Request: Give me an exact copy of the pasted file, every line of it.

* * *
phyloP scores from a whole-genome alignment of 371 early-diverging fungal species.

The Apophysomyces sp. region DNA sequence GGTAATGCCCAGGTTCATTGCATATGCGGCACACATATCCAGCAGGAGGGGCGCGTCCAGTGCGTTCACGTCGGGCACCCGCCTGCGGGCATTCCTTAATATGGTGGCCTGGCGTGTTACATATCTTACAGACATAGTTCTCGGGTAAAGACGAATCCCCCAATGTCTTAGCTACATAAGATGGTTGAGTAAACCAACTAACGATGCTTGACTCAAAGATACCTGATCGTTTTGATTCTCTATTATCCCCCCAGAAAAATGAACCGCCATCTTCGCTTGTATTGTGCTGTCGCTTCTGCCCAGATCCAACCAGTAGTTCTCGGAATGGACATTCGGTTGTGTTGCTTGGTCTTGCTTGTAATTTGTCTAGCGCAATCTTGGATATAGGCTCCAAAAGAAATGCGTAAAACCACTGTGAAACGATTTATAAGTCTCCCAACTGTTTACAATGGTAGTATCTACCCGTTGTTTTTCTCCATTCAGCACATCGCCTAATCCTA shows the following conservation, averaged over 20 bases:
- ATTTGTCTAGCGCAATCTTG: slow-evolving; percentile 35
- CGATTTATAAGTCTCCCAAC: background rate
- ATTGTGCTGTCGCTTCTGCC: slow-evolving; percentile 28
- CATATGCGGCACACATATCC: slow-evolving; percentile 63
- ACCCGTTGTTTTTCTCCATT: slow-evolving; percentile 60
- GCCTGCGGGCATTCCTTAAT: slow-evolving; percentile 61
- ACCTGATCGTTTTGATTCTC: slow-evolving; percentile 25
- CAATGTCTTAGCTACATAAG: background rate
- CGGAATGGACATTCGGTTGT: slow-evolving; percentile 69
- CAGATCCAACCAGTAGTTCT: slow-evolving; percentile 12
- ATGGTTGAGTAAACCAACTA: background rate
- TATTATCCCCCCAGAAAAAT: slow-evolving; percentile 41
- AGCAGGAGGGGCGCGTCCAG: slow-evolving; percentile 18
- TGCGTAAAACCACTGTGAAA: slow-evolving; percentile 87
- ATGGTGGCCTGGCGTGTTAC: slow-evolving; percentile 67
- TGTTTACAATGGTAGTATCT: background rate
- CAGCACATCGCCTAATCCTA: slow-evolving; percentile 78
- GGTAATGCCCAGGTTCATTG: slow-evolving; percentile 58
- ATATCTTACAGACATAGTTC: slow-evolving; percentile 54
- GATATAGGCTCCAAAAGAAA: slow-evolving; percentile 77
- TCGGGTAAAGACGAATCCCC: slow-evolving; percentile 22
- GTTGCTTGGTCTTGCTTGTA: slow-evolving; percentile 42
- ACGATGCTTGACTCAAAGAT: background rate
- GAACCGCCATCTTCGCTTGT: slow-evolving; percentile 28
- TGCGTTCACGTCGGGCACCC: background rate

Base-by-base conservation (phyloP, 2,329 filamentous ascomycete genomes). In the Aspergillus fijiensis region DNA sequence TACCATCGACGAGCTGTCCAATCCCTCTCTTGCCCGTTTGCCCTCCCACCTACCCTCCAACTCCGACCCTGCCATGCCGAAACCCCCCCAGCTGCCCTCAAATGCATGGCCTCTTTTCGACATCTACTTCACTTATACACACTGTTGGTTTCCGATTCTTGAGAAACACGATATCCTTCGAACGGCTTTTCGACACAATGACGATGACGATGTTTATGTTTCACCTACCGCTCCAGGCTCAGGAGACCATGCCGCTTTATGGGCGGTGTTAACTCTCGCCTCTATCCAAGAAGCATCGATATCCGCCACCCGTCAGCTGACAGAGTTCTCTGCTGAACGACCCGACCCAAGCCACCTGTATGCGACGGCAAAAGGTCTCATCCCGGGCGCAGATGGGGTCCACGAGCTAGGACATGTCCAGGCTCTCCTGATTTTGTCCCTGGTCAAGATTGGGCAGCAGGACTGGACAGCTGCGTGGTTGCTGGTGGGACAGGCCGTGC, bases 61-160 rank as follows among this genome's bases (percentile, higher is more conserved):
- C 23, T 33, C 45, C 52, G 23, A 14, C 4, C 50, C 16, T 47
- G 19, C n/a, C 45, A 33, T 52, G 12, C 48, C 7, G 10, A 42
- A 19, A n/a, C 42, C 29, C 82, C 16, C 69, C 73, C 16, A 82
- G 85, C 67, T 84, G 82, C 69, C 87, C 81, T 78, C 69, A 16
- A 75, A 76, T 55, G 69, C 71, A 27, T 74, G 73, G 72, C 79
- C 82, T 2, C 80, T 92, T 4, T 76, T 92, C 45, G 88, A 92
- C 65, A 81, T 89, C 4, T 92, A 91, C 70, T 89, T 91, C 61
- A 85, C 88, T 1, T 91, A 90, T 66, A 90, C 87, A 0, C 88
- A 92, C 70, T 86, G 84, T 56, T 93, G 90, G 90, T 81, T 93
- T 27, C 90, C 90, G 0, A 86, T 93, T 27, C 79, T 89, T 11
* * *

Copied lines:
phyloP scores from a whole-genome alignment of 371 early-diverging fungal species.

The Apophysomyces sp. region DNA sequence GGTAATGCCCAGGTTCATTGCATATGCGGCACACATATCCAGCAGGAGGGGCGCGTCCAGTGCGTTCACGTCGGGCACCCGCCTGCGGGCATTCCTTAATATGGTGGCCTGGCGTGTTACATATCTTACAGACATAGTTCTCGGGTAAAGACGAATCCCCCAATGTCTTAGCTACATAAGATGGTTGAGTAAACCAACTAACGATGCTTGACTCAAAGATACCTGATCGTTTTGATTCTCTATTATCCCCCCAGAAAAATGAACCGCCATCTTCGCTTGTATTGTGCTGTCGCTTCTGCCCAGATCCAACCAGTAGTTCTCGGAATGGACATTCGGTTGTGTTGCTTGGTCTTGCTTGTAATTTGTCTAGCGCAATCTTGGATATAGGCTCCAAAAGAAATGCGTAAAACCACTGTGAAACGATTTATAAGTCTCCCAACTGTTTACAATGGTAGTATCTACCCGTTGTTTTTCTCCATTCAGCACATCGCCTAATCCTA shows the following conservation, averaged over 20 bases:
- ATTTGTCTAGCGCAATCTTG: slow-evolving; percentile 35
- CGATTTATAAGTCTCCCAAC: background rate
- ATTGTGCTGTCGCTTCTGCC: slow-evolving; percentile 28
- CATATGCGGCACACATATCC: slow-evolving; percentile 63
- ACCCGTTGTTTTTCTCCATT: slow-evolving; percentile 60
- GCCTGCGGGCATTCCTTAAT: slow-evolving; percentile 61
- ACCTGATCGTTTTGATTCTC: slow-evolving; percentile 25
- CAATGTCTTAGCTACATAAG: background rate
- CGGAATGGACATTCGGTTGT: slow-evolving; percentile 69
- CAGATCCAACCAGTAGTTCT: slow-evolving; percentile 12
- ATGGTTGAGTAAACCAACTA: background rate
- TATTATCCCCCCAGAAAAAT: slow-evolving; percentile 41
- AGCAGGAGGGGCGCGTCCAG: slow-evolving; percentile 18
- TGCGTAAAACCACTGTGAAA: slow-evolving; percentile 87
- ATGGTGGCCTGGCGTGTTAC: slow-evolving; percentile 67
- TGTTTACAATGGTAGTATCT: background rate
- CAGCACATCGCCTAATCCTA: slow-evolving; percentile 78
- GGTAATGCCCAGGTTCATTG: slow-evolving; percentile 58
- ATATCTTACAGACATAGTTC: slow-evolving; percentile 54
- GATATAGGCTCCAAAAGAAA: slow-evolving; percentile 77
- TCGGGTAAAGACGAATCCCC: slow-evolving; percentile 22
- GTTGCTTGGTCTTGCTTGTA: slow-evolving; percentile 42
- ACGATGCTTGACTCAAAGAT: background rate
- GAACCGCCATCTTCGCTTGT: slow-evolving; percentile 28
- TGCGTTCACGTCGGGCACCC: background rate

Base-by-base conservation (phyloP, 2,329 filamentous ascomycete genomes). In the Aspergillus fijiensis region DNA sequence TACCATCGACGAGCTGTCCAATCCCTCTCTTGCCCGTTTGCCCTCCCACCTACCCTCCAACTCCGACCCTGCCATGCCGAAACCCCCCCAGCTGCCCTCAAATGCATGGCCTCTTTTCGACATCTACTTCACTTATACACACTGTTGGTTTCCGATTCTTGAGAAACACGATATCCTTCGAACGGCTTTTCGACACAATGACGATGACGATGTTTATGTTTCACCTACCGCTCCAGGCTCAGGAGACCATGCCGCTTTATGGGCGGTGTTAACTCTCGCCTCTATCCAAGAAGCATCGATATCCGCCACCCGTCAGCTGACAGAGTTCTCTGCTGAACGACCCGACCCAAGCCACCTGTATGCGACGGCAAAAGGTCTCATCCCGGGCGCAGATGGGGTCCACGAGCTAGGACATGTCCAGGCTCTCCTGATTTTGTCCCTGGTCAAGATTGGGCAGCAGGACTGGACAGCTGCGTGGTTGCTGGTGGGACAGGCCGTGC, bases 61-160 rank as follows among this genome's bases (percentile, higher is more conserved):
- C 23, T 33, C 45, C 52, G 23, A 14, C 4, C 50, C 16, T 47
- G 19, C n/a, C 45, A 33, T 52, G 12, C 48, C 7, G 10, A 42
- A 19, A n/a, C 42, C 29, C 82, C 16, C 69, C 73, C 16, A 82
- G 85, C 67, T 84, G 82, C 69, C 87, C 81, T 78, C 69, A 16
- A 75, A 76, T 55, G 69, C 71, A 27, T 74, G 73, G 72, C 79
- C 82, T 2, C 80, T 92, T 4, T 76, T 92, C 45, G 88, A 92
- C 65, A 81, T 89, C 4, T 92, A 91, C 70, T 89, T 91, C 61
- A 85, C 88, T 1, T 91, A 90, T 66, A 90, C 87, A 0, C 88
- A 92, C 70, T 86, G 84, T 56, T 93, G 90, G 90, T 81, T 93
- T 27, C 90, C 90, G 0, A 86, T 93, T 27, C 79, T 89, T 11